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Evaluating Non-Traded REITs

Evaluating Non-Traded REITs

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Prior to investing in any offering, individuals should evaluate its potential as an investment opportunity. When it comes to non-traded real estate investment trusts (REITs), investors should consider several factors to evaluate this potential. These include the REIT’s portfolio composition, advisor and management team, and commonly used financial performance measures.

Portfolio Composition

When examining a REIT’s portfolio composition, it is important to assess the property’s type, location, details and lease structure.

Portfolio Composition

PROPERTY TYPE

  • Is the REIT a single sector or multi-sector portfolio?

PROPERTY LOCATION

  • Are properties in several geographical regions or in a specific area? Are the markets growing, stable or declining?
  • How close is the property to the area’s traffic generators?

LEASE STRUCTURE

  • Are properties managed or leased? If leased, are the leases short-term or long-term?
  • Is the lease for land and building (fee simple), land only with no buildings (ground lease) or building only with no land (lease hold)?
  • Does the lease provide regular rent increases?

Advisor and Management Team

The REIT’s advisor and management team also can greatly influence its performance. While past performance is not a guarantee of future results, three important factors to consider are the team’s overall strategy, expertise and track record.

STRATEGY

Given the uniqueness of different real estate markets, individuals should assess the skill with which the management team has analyzed the REIT’s relevant market segment. For instance, do the current real estate market, economic landscape and future expectations appear to support investments in the REIT’s asset types?

EXPERTISE

It is also important to assess the expertise of the advisor and management team. For example, does the management team have expertise in acquiring and managing assets in different geographies, commercial real estate segments and economic cycles? In addition to real estate expertise, does the management team have operating experience and relationships in the asset class?

TRACK RECORD

The advisor’s and management team’s track record also merits careful attention. While past performance does not guarantee future results, questions to consider include:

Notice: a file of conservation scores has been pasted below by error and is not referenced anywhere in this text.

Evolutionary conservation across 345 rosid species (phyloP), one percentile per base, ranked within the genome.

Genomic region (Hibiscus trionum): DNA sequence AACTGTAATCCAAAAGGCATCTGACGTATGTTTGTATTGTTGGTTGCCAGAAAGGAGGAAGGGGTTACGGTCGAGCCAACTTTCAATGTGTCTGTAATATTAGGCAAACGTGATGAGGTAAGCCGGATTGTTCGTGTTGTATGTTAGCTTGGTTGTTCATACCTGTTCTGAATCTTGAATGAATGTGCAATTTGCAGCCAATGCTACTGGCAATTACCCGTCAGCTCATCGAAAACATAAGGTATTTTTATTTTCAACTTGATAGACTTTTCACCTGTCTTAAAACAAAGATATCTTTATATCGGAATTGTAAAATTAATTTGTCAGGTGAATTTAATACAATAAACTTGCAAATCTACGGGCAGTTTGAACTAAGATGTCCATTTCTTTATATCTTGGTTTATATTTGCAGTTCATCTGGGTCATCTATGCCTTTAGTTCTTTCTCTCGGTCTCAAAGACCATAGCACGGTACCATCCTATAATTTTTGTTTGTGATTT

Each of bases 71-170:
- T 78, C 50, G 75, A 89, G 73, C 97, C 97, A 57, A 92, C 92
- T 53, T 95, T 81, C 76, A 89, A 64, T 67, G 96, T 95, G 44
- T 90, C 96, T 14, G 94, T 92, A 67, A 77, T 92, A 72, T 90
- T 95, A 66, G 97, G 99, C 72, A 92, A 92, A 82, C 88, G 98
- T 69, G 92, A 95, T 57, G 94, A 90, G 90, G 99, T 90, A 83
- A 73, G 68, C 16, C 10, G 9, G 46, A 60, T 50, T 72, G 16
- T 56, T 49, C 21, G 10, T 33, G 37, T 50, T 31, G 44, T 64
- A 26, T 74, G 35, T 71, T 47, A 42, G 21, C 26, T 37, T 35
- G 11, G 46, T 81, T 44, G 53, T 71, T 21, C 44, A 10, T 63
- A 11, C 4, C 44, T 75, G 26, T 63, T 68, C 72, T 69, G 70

• How many REITs has the management firm taken full cycle? 
  • Has the management team managed REITs through multiple economic cycles?
  • For full-cycle REITs, did investors receive their principal back and make income and/or capital gains?
  • What does the prospectus state about the sponsor’s prior programs?

Financial Measures

Finally, financial measures can be used to help assess a REIT’s performance. Like all specialized sectors, the real estate industry has adopted general standards for reporting on a non-traded REIT’s performance. The most common are funds from operations (FFO), modified funds from operations (MFFO) and Cash Flow From Operations. Individuals also should consider the REIT’s estimated net asset value (NAV) and distribution payout ratio.

REITs also are required to comply with generally accepted accounting principles (GAAP) when filing financial statements. This provides consistency in the statements investors can use when analyzing a company’s performance. Commonly used statements include cash flow from operations, the balance sheet and the income statement.

FUNDS FROM OPERATIONS

Regulations require depreciation and amortization to be recorded as expenses. Therefore, as a real estate portfolio grows, this expense becomes greater. However, real estate tends to appreciate more over time. Thus, expenses recorded due to depreciation and amortization may distort a company’s earnings. To counter this, the National Association of Real Estate Investment Trusts, an industry trade group focused on publicly traded REITs, created the FFO to measure a REIT’s earnings, since it adds depreciation and amortization back into the net income.

MODIFIED FUNDS FROM OPERATIONS

Some REITs also use the MFFO as a performance measure. It is important to note that MFFO calculations are not yet standardized across firms and are often reported in different ways. Since this calculation is not universally recognized and accepted, use this calculation in conjunction with other performance measures when evaluating a REIT. The MFFO is generally calculated as: